Industrial Revolution’s Influence on Management Practices • Industrial Revolution has originated in late-18 th-century Great Britain, and crossed the Atlantic to America by the end of the Civil War. • Because of thethe Industrial Revolution, machine power was rapidly substituted for human power , which made it economical to manufacture goods in factories. • With the development of big organizations , a formal theory to guide managers running these organizations efficiently and effectively was needed. The Development of Management Theory
2– 10 Exhibit 2– 1 Development of Major Management Theories The Development of Management Theory
• Up to the 20 thth century (premodern era) Adam smith’s contribution to the field of management Industrial revolution’s influence on management practices • In the early 20 thth century Scientific management General administrative theory The human resources approach The quantitative approach • From the later 20 thth century to the present The process approach The systems approach The contingency approach 2– 11 The Development of Management Theory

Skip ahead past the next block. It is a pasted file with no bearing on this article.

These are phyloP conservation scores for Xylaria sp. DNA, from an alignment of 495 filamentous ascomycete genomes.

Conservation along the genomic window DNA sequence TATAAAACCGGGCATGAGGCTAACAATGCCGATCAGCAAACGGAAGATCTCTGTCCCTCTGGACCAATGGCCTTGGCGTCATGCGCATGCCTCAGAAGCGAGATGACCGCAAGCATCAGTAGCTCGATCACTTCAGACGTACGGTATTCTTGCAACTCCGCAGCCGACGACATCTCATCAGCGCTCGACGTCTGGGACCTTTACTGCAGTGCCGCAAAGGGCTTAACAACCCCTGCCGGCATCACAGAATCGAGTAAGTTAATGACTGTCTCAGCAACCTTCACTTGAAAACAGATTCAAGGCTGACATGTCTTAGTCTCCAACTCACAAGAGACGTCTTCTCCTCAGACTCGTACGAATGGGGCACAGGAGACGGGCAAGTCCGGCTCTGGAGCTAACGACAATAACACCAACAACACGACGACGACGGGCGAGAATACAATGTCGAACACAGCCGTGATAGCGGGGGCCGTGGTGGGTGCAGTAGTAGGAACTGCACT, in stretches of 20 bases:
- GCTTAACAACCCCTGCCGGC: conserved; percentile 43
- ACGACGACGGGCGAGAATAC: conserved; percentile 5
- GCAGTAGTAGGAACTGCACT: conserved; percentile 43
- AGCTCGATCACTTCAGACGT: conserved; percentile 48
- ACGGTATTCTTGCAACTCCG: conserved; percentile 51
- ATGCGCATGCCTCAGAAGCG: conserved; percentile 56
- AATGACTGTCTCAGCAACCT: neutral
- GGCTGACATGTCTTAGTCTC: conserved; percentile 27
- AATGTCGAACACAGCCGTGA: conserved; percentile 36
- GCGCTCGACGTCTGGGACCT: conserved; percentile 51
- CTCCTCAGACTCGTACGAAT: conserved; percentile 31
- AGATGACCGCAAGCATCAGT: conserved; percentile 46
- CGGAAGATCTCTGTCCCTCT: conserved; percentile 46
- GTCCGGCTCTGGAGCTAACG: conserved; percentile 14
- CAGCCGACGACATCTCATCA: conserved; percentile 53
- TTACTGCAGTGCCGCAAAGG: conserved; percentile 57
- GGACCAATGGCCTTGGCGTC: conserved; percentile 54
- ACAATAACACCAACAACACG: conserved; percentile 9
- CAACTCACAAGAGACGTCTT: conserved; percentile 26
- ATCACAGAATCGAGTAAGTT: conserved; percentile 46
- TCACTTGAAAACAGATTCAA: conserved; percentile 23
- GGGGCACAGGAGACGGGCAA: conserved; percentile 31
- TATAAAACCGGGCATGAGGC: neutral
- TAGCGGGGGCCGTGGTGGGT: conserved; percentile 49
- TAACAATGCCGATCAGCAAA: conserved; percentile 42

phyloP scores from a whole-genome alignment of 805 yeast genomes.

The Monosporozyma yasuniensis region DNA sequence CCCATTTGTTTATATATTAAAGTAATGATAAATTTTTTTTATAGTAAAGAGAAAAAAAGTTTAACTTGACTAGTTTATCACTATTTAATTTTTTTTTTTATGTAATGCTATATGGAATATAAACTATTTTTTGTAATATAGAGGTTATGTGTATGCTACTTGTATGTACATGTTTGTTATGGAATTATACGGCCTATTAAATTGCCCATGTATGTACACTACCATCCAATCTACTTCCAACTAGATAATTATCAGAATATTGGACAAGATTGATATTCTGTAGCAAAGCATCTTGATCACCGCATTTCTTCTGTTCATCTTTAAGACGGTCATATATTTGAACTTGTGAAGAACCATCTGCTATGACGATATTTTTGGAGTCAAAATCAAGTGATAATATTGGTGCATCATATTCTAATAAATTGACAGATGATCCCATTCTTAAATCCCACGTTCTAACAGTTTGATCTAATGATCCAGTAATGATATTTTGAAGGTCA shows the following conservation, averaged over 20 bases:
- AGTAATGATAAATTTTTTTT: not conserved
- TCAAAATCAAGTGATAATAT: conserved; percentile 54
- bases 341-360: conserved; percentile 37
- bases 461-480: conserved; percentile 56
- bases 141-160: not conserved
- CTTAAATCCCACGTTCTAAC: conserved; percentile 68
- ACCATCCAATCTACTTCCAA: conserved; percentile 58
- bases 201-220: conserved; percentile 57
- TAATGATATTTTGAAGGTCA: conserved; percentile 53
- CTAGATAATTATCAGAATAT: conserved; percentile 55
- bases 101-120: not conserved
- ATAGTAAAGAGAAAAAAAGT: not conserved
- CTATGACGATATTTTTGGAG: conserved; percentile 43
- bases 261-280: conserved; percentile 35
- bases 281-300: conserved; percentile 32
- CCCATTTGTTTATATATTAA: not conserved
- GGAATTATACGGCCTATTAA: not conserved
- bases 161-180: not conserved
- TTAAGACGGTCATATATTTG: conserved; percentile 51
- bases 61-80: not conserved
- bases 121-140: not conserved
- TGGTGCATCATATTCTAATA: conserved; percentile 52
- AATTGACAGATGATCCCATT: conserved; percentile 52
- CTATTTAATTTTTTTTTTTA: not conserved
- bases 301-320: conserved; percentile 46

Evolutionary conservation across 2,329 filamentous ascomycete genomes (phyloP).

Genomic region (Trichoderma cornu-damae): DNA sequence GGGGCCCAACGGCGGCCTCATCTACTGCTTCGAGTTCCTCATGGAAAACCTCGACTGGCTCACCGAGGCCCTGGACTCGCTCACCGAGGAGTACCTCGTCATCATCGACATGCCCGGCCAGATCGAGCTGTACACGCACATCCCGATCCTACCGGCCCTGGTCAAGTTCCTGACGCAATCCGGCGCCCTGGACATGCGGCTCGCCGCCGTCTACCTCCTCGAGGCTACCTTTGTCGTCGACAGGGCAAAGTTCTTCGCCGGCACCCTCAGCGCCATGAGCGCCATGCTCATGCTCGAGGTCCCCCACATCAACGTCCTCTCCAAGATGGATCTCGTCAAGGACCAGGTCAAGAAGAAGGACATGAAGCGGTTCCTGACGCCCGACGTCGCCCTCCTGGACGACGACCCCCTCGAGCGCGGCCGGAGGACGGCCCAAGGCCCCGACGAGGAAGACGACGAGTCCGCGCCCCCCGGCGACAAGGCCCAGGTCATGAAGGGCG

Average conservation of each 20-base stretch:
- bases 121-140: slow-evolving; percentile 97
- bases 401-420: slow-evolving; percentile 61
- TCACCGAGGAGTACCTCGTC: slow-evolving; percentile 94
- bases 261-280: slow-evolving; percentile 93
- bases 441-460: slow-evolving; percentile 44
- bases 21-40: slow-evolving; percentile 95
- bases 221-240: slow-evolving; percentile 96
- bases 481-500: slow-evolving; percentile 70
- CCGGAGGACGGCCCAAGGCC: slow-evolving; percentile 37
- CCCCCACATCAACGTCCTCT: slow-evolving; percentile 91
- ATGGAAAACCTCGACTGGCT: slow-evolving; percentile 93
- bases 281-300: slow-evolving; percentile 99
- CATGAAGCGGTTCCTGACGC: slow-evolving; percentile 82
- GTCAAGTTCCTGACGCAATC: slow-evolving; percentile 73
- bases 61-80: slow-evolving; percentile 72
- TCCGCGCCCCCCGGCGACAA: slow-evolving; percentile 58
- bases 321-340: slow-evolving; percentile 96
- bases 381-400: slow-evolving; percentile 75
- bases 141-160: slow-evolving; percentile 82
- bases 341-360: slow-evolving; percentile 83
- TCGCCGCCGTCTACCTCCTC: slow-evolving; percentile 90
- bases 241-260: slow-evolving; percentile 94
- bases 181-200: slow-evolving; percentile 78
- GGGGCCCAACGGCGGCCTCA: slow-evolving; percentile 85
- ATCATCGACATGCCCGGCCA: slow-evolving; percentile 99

Classical organizational theory espouses two perspectives: • Scientific management – focusing on the management of work and workers • Administrative management — addressing issues concerning how overall organization should be structured
Major contributors to the Classical Organizational Theory: Scientific Management: • Frederick Taylor Administrative Management: • Henri Fayol • Max Weber
Figure 1 Major branches in the classical approach to management.
Main idea of classical organizational theory • There is “one best way” to perform a task